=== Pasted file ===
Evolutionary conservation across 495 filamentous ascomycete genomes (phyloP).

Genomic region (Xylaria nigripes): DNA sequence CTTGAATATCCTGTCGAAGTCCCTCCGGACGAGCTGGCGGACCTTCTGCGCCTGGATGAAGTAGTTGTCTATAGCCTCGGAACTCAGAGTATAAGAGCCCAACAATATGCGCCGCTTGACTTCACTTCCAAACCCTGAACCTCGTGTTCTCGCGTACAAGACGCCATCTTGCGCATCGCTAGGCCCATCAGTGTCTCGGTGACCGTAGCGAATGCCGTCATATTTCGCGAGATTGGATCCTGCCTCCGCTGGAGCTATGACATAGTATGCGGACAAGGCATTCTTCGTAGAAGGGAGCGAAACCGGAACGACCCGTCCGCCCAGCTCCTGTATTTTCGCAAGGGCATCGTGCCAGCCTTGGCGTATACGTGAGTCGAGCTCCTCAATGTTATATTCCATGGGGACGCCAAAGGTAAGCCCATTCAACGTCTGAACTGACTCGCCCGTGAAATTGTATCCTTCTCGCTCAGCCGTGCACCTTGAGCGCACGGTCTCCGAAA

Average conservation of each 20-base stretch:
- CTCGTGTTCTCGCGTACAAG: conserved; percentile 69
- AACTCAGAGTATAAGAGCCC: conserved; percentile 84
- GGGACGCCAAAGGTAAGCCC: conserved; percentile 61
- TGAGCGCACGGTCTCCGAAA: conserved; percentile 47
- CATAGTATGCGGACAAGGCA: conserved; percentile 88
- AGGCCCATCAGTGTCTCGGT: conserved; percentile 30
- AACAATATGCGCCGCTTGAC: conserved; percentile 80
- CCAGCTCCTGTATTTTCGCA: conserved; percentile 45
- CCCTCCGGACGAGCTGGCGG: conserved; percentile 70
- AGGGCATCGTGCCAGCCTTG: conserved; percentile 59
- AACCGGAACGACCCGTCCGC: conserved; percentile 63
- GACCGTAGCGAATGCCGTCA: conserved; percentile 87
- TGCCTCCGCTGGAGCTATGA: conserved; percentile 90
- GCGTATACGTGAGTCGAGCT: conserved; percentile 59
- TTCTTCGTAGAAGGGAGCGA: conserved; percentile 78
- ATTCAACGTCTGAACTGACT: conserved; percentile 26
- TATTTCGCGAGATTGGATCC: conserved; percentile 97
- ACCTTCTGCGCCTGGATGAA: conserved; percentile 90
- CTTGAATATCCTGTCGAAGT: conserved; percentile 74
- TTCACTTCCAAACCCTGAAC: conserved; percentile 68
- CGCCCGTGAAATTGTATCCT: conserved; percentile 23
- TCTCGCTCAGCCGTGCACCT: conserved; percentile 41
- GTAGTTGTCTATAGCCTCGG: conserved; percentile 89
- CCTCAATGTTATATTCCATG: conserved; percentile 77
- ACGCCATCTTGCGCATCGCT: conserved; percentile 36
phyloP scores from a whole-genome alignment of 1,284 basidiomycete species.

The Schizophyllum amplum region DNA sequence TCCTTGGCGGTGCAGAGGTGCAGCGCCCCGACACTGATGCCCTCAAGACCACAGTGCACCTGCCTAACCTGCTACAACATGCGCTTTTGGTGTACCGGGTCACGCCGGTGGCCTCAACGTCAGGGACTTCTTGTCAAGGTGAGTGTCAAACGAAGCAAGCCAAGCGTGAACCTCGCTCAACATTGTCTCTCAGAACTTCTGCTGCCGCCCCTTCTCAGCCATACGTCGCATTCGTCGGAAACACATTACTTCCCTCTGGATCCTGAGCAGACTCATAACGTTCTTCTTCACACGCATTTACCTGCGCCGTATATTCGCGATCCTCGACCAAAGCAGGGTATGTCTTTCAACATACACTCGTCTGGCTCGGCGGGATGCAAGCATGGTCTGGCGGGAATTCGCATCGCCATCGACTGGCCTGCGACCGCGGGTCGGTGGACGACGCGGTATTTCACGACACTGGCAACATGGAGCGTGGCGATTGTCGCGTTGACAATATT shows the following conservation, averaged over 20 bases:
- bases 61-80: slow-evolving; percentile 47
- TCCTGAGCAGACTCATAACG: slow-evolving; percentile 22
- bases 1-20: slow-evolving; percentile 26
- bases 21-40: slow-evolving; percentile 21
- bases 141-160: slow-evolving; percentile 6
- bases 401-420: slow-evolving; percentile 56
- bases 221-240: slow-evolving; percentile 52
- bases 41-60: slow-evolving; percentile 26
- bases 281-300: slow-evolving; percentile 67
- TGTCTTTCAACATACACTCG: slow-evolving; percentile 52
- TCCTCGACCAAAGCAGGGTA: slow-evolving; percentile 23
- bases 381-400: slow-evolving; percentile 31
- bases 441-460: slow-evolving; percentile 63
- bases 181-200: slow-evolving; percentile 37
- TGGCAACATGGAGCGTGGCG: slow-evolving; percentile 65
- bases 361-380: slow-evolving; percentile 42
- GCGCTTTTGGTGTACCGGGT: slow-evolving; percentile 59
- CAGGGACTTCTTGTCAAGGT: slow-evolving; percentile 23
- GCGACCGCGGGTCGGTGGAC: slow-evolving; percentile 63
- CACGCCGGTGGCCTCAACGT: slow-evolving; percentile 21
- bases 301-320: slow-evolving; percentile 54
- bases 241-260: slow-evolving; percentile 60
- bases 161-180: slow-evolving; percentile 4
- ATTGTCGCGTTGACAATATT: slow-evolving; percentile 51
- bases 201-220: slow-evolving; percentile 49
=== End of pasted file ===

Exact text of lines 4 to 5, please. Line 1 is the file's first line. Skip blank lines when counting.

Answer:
- CTCGTGTTCTCGCGTACAAG: conserved; percentile 69
- AACTCAGAGTATAAGAGCCC: conserved; percentile 84